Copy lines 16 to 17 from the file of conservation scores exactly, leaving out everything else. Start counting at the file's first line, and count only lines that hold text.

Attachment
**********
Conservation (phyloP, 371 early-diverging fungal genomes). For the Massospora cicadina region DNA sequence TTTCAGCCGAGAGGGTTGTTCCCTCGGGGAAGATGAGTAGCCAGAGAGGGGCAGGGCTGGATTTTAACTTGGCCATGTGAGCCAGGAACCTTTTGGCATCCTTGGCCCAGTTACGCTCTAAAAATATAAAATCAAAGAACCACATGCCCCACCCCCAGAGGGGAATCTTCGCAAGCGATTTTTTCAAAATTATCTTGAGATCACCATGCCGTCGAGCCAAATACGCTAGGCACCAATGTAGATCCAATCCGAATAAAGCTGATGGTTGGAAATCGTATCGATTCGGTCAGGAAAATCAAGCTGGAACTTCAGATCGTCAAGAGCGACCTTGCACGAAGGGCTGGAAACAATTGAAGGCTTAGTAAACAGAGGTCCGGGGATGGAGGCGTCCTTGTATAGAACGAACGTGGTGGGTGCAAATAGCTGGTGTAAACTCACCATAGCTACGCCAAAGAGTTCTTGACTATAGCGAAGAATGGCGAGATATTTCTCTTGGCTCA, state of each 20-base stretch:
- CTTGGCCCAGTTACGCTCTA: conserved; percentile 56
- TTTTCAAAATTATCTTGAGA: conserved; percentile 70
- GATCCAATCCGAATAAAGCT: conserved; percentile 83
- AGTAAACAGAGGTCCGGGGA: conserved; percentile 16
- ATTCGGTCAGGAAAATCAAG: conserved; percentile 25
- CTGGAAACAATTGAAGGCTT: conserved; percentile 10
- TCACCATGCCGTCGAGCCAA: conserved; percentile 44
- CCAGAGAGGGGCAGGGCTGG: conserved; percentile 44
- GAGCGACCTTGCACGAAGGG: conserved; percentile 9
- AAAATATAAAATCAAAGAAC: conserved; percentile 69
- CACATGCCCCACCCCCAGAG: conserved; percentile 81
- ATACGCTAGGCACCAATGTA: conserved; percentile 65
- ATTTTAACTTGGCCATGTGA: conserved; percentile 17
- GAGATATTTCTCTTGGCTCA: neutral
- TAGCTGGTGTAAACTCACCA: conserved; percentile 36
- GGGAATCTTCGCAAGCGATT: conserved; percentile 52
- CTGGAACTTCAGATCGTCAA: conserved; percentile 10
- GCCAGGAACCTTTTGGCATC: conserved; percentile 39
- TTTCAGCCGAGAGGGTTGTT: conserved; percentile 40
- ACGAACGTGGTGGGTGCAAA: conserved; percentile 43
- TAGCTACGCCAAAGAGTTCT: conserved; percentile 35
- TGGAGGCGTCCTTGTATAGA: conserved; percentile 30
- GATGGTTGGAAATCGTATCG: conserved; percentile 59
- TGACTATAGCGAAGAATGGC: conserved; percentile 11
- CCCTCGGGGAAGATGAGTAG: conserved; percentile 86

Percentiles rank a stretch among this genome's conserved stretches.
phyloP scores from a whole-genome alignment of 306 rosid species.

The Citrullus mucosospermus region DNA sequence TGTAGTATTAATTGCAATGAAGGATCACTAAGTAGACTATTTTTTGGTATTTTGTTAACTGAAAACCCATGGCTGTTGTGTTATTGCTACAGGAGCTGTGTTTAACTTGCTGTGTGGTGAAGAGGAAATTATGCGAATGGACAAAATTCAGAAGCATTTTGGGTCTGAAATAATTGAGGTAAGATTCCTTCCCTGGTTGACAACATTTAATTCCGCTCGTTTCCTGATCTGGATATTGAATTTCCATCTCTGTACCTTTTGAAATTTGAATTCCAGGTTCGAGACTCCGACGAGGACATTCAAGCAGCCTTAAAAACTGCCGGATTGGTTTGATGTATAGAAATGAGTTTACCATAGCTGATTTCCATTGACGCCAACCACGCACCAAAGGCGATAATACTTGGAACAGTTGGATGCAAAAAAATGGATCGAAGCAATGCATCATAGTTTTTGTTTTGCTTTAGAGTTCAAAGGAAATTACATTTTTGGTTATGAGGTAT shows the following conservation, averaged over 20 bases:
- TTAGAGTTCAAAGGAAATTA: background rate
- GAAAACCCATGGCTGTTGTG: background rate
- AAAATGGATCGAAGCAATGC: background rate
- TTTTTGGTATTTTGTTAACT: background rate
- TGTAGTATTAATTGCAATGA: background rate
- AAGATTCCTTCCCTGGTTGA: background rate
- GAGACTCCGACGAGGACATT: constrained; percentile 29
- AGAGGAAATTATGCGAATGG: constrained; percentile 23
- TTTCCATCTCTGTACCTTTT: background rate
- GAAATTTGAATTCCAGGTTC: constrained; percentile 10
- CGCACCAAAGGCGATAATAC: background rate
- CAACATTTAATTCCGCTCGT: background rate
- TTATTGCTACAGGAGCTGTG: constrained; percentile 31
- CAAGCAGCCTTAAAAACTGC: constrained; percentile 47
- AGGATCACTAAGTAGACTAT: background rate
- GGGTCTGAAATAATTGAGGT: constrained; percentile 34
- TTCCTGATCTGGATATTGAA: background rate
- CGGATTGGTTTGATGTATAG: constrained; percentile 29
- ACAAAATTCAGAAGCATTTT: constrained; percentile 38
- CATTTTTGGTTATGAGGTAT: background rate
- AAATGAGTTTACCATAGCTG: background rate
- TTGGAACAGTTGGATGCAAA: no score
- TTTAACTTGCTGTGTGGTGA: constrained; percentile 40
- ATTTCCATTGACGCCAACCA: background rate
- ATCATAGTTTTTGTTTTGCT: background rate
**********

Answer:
- TAGCTGGTGTAAACTCACCA: conserved; percentile 36
- GGGAATCTTCGCAAGCGATT: conserved; percentile 52